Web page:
- Research on judicial review, including under the HRA, has provided statistical evidence that legal challenges to local authorities are linked to improvements in their performance measured against official quality indicators. This is because clarity can be provided to officials on indeterminate legal questions and on how to decide issues where a conflict arises between individual and collective rights.
- Case law under the HRA has therefore helped to clarify what is required of public authorities with regards to rights protection. As the courts have developed the doctrine of proportionality under the HRA, the more forensic judicial scrutiny of public bodies’ decisions has also arguably improved the quality and sustainability of policymaking, as it requires policies to be evidence-based.
- This has been echoed in views received by the Law Society from solicitors who work in either central or local government, emphasising that accountability to the courts is central to the functioning of public authorities and that, far from impeding decision-making, it drives good governance. However, some (particularly from local authorities) expressed the difficulty of navigating regulations and court judgments and indicated that further guidance issued by government is often beneficial.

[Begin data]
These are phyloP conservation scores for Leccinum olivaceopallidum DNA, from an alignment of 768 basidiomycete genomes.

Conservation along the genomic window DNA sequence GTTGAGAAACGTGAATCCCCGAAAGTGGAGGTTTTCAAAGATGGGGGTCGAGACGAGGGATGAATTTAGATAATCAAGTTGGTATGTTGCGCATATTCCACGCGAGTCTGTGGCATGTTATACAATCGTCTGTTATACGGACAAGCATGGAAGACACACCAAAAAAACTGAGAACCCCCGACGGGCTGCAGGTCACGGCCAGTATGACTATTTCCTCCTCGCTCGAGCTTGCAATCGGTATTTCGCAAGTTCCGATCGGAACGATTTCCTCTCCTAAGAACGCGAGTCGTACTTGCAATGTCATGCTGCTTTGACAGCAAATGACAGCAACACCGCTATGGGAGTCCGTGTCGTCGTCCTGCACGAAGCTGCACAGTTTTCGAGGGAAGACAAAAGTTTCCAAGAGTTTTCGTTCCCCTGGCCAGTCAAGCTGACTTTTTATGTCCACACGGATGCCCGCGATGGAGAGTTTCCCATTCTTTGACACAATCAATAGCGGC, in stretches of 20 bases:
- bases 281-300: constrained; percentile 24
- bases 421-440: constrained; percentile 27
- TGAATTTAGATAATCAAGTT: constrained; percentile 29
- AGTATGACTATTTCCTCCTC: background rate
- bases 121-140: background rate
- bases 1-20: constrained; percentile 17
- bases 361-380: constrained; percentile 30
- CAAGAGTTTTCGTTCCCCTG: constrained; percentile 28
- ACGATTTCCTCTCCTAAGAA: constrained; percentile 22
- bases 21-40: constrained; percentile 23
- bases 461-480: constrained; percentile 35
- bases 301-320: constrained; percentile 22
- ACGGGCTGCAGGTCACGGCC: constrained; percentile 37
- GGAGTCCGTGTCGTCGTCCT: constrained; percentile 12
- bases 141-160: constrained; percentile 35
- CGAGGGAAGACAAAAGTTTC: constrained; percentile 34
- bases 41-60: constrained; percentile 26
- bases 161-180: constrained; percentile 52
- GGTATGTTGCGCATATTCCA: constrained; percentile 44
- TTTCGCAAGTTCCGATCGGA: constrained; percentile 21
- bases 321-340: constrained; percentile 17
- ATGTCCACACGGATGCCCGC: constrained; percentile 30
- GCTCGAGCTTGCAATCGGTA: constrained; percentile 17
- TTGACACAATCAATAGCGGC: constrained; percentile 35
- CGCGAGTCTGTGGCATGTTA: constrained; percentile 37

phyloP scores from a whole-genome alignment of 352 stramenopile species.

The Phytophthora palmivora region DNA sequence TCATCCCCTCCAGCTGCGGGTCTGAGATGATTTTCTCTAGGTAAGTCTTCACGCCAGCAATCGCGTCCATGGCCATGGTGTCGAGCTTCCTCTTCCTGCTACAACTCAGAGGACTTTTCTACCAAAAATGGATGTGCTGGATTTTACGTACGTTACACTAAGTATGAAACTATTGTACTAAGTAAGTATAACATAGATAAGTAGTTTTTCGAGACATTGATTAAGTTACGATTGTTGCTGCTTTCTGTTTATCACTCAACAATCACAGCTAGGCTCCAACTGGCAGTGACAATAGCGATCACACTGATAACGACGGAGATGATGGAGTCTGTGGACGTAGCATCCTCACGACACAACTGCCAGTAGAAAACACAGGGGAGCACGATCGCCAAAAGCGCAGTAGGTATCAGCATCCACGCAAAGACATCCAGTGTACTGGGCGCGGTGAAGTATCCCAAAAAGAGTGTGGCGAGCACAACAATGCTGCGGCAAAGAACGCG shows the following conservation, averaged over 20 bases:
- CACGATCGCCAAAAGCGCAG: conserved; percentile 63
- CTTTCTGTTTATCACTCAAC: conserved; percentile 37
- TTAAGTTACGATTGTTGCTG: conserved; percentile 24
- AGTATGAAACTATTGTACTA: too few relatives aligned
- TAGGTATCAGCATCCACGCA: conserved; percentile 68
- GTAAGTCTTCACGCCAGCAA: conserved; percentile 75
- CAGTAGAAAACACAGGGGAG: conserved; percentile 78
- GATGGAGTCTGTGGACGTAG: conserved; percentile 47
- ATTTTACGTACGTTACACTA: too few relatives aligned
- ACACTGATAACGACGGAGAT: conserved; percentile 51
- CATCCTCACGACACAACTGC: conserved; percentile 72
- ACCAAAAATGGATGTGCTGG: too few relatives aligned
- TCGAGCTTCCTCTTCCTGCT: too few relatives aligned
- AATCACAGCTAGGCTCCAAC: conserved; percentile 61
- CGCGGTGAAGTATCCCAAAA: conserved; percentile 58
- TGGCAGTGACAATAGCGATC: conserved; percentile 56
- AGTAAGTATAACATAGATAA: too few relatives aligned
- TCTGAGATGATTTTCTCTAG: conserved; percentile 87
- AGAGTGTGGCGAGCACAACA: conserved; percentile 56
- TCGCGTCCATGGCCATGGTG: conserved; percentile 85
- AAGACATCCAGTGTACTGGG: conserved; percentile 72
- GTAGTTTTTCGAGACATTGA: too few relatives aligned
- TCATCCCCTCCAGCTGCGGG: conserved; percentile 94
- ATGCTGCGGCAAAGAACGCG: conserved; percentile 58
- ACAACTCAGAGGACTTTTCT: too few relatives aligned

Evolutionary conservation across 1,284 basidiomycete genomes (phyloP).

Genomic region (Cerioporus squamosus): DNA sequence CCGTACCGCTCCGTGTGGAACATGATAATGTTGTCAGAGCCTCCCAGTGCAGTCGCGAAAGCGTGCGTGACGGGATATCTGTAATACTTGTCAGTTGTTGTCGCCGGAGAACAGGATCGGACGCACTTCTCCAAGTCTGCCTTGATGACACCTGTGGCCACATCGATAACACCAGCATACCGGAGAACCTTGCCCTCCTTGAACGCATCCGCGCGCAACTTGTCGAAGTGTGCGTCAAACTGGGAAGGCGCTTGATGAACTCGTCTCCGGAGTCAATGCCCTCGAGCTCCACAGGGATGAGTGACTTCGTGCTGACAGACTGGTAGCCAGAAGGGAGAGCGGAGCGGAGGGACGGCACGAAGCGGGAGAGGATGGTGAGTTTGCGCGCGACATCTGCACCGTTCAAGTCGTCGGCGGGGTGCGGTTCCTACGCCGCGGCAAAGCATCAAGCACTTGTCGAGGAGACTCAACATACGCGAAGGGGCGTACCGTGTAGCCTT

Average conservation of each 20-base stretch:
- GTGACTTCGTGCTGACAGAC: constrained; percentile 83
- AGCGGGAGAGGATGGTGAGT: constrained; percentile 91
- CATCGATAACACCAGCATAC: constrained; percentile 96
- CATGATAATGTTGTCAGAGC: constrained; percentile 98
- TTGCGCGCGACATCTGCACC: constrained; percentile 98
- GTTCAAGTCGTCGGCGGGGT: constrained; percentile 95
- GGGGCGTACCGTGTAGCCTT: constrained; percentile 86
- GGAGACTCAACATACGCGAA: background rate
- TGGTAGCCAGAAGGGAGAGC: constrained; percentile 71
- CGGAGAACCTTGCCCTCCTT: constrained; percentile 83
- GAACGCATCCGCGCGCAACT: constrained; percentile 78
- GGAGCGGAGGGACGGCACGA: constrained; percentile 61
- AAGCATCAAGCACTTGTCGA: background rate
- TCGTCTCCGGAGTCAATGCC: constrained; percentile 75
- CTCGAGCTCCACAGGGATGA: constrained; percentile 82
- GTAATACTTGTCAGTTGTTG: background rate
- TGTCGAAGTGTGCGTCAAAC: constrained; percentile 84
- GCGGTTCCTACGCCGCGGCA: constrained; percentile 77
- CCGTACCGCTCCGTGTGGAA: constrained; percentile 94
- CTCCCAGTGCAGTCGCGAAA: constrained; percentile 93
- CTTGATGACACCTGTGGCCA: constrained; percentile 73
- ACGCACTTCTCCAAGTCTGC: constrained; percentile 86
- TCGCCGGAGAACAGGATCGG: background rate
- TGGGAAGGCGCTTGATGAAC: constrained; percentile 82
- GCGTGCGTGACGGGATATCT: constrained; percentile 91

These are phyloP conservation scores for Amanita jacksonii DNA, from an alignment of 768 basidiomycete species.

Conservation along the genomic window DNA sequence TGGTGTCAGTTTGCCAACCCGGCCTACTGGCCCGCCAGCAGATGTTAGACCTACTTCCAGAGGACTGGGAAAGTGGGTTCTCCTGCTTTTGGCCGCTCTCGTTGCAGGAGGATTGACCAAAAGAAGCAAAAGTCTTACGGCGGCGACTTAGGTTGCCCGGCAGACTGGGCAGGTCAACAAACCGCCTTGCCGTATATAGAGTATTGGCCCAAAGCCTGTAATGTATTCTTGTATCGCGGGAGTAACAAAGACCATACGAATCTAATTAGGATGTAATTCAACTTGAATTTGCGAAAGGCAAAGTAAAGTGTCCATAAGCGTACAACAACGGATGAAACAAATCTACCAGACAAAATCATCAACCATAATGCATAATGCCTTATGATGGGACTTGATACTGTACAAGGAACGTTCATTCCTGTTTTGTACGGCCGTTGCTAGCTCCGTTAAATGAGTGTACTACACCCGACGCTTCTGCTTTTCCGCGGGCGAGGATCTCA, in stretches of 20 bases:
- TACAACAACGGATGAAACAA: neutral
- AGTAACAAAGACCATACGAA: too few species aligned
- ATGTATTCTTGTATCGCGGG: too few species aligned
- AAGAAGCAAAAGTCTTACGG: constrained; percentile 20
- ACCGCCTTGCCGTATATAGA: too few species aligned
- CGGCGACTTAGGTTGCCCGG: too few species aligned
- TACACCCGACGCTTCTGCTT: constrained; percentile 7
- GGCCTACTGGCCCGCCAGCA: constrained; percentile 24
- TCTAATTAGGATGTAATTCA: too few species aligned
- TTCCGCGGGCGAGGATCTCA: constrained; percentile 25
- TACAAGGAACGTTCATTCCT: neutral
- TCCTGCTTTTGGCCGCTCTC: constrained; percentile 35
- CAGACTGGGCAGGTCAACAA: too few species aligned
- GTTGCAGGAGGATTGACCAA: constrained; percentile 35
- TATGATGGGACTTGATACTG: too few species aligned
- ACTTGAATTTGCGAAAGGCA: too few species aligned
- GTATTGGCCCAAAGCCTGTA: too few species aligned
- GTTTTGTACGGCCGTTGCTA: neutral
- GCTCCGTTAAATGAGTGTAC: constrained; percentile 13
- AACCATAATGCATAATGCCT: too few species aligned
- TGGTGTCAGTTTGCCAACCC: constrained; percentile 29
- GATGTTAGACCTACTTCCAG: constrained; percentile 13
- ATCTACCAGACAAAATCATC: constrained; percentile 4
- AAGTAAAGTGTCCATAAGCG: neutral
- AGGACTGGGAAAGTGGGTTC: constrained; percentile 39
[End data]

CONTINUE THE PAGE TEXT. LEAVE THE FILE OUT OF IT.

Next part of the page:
- The ability to challenge decisions of public authorities, including on human rights grounds, also enhances trust in state institutions and public decision-making. This is true not only for individuals, but also for private businesses that have interests in the UK, where a strong adherence to the rule of law and the ability to defend business interests is attractive to international investment.
What has been the impact of the Human Rights Act on the relationship between the Courts, Government and Parliament?
- The framework of the HRA maintains an appropriate relationship between the courts, government and Parliament and, importantly, upholds parliamentary sovereignty. Sections 3 and 4 of the HRA are key, interdependent mechanisms being considered by the IHRAR which determine the approach domestic courts should take to legislation that raises compatibility issues.